Bear, on the right, was one of my son's first friends. Here, they're playing in a sandbox the Friday before Easter during a Little Explorers Easter egg hunt. (ERIKA BUTLER | AEGIS STAFF / May 16, 2013)

"Where do you even start? Bear was a very energetic, very loving kid. Everything he did, he just had fun with it." - Patrick Brzozowski

When I asked Patrick and Stacy Brzozowski to describe their son, that's the first thing they said.

"He was always full of energy, constantly moving, on the go, doing stuff," Patrick said.

"Probably because he knew his life was short," Stacy said.

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Bear is also known as Jacob Eli Brzozowski, but to anyone who knew him, he was just Bear, or Bear, born July 21, 2008.

That sweet, lovable, blond-hair, blue-eyed 4-year-old died April 16, leaving his parents and baby sister, Eva, with a loss that is just incomprehensible.

Bear was one of my son Henry's first friends. Henry and I met Stacy and Bear at Boob School, otherwise known as the Breastfeeding Support Group at Upper Chesapeake Medical Center.

Stacy and Bear and Laura Ames, with her son, Kevin, started Little Explorers, a group of friends who get together socially for all kinds of events - hikes, walks, trips or just play dates. I've been fortunate to be part of this group since it began, and to know such wonderful women and their children. Were it not for this group, Henry and I would not have some of the friends we do.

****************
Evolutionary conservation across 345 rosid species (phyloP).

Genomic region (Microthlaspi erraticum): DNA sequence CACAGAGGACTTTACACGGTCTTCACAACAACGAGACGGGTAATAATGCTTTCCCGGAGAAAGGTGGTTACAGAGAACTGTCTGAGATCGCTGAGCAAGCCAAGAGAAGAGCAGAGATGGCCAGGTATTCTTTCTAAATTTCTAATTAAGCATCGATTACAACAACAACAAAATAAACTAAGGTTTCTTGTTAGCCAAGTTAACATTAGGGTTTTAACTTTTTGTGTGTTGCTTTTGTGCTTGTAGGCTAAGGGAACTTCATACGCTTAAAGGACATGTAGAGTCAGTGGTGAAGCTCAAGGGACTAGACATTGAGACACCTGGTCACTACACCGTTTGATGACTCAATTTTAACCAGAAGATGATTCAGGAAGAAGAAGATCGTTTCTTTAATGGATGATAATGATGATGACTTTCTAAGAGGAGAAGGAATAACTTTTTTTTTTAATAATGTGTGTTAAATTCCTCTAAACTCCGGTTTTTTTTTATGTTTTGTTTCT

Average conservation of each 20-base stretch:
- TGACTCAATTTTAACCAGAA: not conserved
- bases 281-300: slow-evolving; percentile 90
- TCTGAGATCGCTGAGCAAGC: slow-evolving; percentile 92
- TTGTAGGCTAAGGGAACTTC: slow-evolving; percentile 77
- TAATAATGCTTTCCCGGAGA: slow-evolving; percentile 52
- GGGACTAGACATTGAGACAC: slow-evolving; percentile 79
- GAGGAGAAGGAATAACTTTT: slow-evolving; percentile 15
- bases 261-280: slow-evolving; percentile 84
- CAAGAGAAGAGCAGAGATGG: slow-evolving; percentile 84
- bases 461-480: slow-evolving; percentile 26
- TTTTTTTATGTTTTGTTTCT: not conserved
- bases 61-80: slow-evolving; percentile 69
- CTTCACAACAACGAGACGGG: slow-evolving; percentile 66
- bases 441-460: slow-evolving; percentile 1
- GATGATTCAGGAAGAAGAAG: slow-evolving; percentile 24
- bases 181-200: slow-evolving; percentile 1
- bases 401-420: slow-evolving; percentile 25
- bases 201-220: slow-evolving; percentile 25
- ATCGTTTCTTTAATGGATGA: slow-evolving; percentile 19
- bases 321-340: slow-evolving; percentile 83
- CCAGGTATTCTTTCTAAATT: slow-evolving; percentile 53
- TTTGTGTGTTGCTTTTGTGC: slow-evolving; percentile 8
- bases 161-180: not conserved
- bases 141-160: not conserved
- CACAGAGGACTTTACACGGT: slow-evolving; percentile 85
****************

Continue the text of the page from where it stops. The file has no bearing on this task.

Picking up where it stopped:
Patrick and Stacy don't know how Bear died. One week he was happy-go-lucky without a care in the world, and the next he was at University of Maryland Medical Center Pediatric Intensive Care Unit heavily sedated. He'd suffered seizures and his brain swelled. Test after test was done, but what caused that to happen is still a mystery. An autopsy was done, but it may never give Pat and Stacy the answers they're looking for.

But even if it did, they're not sure it would give them any closure.

Instead, they're focused on their memories of Bear.

They talk about how he loved trucks - monster trucks, dump trucks, little Hot Wheels or Matchbox trucks. It didn't matter. He even build his own.

He loved to ride his bike. By the time he was 3 1/2, he "took off on a two-wheeler," Stacy said. In a Chesapeake BMX race, he won second place in his first race and first place in just his second race.

He loved the game Rock Band, and the drums. And he always wanted to be outside, even if it was 50 degrees and raining.

And he was an amazing big brother, who was three years older than 18-month-old Eva.

"He loved his sister so much. Even though he could be rough with her, he always found a way to make her laugh," Patrick said.

"He shared everything with her, and now she's doing that," Stacy said.

"He taught her so much in those 18 months. He definitely lives on in her," Patrick said.

They're proud parents, proud of how many lives Bear touched in just a few years. So many people are offering help for the family, they're overwhelmed with pride that "he affected all these people who want to help."

"We're really moved by how many lives he actually touched. We never realized it until now. People are inspired by how we raised him," Patrick said. "I'm proud of what we accomplished with him."